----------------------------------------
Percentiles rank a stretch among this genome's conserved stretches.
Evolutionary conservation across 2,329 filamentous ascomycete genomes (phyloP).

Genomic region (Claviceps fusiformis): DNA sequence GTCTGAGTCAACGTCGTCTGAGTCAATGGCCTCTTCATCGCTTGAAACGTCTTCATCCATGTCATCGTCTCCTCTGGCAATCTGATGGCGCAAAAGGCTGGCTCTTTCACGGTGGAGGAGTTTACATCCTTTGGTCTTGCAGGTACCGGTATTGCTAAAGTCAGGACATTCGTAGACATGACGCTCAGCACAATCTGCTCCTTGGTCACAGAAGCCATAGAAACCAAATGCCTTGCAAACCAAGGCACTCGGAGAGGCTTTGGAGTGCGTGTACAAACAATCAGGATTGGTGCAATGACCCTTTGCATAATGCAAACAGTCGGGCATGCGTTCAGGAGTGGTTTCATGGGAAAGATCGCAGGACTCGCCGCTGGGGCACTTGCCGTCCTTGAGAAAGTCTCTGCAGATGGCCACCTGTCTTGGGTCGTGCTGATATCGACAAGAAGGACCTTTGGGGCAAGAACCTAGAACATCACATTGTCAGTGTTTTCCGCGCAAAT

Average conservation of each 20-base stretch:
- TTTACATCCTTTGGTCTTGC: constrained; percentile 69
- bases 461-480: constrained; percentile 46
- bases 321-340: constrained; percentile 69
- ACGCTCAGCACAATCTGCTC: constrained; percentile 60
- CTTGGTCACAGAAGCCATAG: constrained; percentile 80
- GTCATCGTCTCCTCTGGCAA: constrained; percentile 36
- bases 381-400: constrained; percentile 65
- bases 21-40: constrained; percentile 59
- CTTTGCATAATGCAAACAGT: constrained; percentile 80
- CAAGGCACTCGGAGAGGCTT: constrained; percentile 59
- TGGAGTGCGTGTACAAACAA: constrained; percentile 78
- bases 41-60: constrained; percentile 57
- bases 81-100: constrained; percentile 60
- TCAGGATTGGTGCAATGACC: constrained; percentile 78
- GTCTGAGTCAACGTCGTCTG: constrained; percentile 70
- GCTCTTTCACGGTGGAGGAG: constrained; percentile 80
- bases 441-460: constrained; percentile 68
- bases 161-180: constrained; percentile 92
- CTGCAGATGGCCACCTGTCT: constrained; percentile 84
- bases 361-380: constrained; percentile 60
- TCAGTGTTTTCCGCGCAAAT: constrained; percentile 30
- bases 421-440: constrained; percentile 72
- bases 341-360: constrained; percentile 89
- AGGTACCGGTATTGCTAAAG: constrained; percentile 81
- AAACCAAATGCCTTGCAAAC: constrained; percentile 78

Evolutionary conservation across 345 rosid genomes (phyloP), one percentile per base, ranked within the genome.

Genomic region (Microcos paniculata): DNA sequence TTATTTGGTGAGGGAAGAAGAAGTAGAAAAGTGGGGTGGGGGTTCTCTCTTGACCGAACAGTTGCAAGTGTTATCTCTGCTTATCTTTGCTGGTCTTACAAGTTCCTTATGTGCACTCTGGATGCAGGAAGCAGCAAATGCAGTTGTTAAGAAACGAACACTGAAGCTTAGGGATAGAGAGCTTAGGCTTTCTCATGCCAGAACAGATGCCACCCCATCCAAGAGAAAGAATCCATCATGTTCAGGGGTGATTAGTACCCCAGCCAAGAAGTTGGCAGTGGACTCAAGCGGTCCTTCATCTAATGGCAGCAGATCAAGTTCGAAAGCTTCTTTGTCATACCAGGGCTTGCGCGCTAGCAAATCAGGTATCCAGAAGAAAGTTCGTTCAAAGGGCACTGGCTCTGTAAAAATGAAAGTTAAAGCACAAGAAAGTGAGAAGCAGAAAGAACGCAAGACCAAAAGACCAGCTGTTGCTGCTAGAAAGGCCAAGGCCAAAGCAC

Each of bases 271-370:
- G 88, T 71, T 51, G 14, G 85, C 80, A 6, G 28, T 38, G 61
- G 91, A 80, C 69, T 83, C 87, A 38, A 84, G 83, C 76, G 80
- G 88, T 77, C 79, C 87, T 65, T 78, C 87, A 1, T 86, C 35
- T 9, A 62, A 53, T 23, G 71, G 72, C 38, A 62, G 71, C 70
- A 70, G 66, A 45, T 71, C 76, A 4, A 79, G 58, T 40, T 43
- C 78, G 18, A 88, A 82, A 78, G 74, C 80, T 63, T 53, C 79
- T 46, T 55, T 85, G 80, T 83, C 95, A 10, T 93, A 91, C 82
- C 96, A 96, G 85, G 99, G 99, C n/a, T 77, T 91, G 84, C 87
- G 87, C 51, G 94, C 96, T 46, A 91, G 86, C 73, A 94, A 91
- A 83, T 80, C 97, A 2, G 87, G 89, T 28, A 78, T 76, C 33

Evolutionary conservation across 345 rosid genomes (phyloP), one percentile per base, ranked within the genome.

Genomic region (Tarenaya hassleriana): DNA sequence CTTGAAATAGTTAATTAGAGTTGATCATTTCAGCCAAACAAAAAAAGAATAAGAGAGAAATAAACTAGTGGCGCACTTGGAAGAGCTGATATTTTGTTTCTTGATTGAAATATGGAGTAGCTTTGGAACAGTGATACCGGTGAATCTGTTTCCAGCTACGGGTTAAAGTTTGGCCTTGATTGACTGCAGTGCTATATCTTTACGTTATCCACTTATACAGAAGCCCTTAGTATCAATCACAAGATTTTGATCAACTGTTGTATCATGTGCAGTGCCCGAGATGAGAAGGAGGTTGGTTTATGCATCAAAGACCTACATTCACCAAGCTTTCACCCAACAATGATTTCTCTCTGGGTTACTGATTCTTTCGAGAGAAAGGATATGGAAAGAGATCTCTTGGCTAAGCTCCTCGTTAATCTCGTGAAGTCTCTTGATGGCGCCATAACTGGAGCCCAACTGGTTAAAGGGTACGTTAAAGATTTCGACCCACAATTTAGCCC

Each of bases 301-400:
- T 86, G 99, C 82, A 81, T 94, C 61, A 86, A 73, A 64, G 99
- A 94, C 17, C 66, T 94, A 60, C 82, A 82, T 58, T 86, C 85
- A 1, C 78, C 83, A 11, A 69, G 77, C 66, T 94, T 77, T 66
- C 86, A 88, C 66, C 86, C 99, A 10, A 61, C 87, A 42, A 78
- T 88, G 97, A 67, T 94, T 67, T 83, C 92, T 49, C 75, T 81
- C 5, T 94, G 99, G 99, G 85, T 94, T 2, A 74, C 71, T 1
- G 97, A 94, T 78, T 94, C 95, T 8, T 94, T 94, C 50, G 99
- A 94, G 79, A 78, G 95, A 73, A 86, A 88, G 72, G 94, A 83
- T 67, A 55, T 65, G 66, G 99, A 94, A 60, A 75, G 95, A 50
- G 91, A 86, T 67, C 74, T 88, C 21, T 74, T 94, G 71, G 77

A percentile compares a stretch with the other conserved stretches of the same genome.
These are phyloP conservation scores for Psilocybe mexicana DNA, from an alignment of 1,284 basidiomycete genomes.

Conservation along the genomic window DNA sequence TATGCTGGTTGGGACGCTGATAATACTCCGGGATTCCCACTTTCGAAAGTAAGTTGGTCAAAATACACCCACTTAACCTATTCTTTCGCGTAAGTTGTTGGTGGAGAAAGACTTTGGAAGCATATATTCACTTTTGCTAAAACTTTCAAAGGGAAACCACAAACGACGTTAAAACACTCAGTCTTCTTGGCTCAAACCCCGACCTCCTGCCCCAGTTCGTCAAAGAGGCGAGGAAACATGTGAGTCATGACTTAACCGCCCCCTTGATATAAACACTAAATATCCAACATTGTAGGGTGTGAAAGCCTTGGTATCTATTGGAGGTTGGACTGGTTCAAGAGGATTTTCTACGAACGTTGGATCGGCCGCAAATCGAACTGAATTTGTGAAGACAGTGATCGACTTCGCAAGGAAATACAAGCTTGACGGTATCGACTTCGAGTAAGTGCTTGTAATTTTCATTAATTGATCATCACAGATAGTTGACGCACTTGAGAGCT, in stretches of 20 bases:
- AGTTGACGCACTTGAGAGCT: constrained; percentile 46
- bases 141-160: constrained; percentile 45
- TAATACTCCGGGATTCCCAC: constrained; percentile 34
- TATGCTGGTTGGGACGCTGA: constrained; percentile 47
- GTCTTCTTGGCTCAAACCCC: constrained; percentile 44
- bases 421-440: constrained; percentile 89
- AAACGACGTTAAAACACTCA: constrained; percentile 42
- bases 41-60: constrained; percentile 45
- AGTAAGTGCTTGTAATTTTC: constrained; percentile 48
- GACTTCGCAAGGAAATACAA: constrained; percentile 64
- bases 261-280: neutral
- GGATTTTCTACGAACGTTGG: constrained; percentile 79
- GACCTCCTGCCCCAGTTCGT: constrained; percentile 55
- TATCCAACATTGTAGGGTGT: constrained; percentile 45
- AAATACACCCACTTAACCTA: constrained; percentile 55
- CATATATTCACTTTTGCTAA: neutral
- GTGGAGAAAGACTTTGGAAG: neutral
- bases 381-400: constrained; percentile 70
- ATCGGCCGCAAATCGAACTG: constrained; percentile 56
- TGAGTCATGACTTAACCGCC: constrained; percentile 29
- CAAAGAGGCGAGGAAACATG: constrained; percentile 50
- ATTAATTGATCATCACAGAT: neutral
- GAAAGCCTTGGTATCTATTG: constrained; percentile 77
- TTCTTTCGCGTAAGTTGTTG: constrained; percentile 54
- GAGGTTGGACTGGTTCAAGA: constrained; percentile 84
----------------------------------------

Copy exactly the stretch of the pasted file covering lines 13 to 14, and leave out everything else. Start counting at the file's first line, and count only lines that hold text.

- CTTTGCATAATGCAAACAGT: constrained; percentile 80
- CAAGGCACTCGGAGAGGCTT: constrained; percentile 59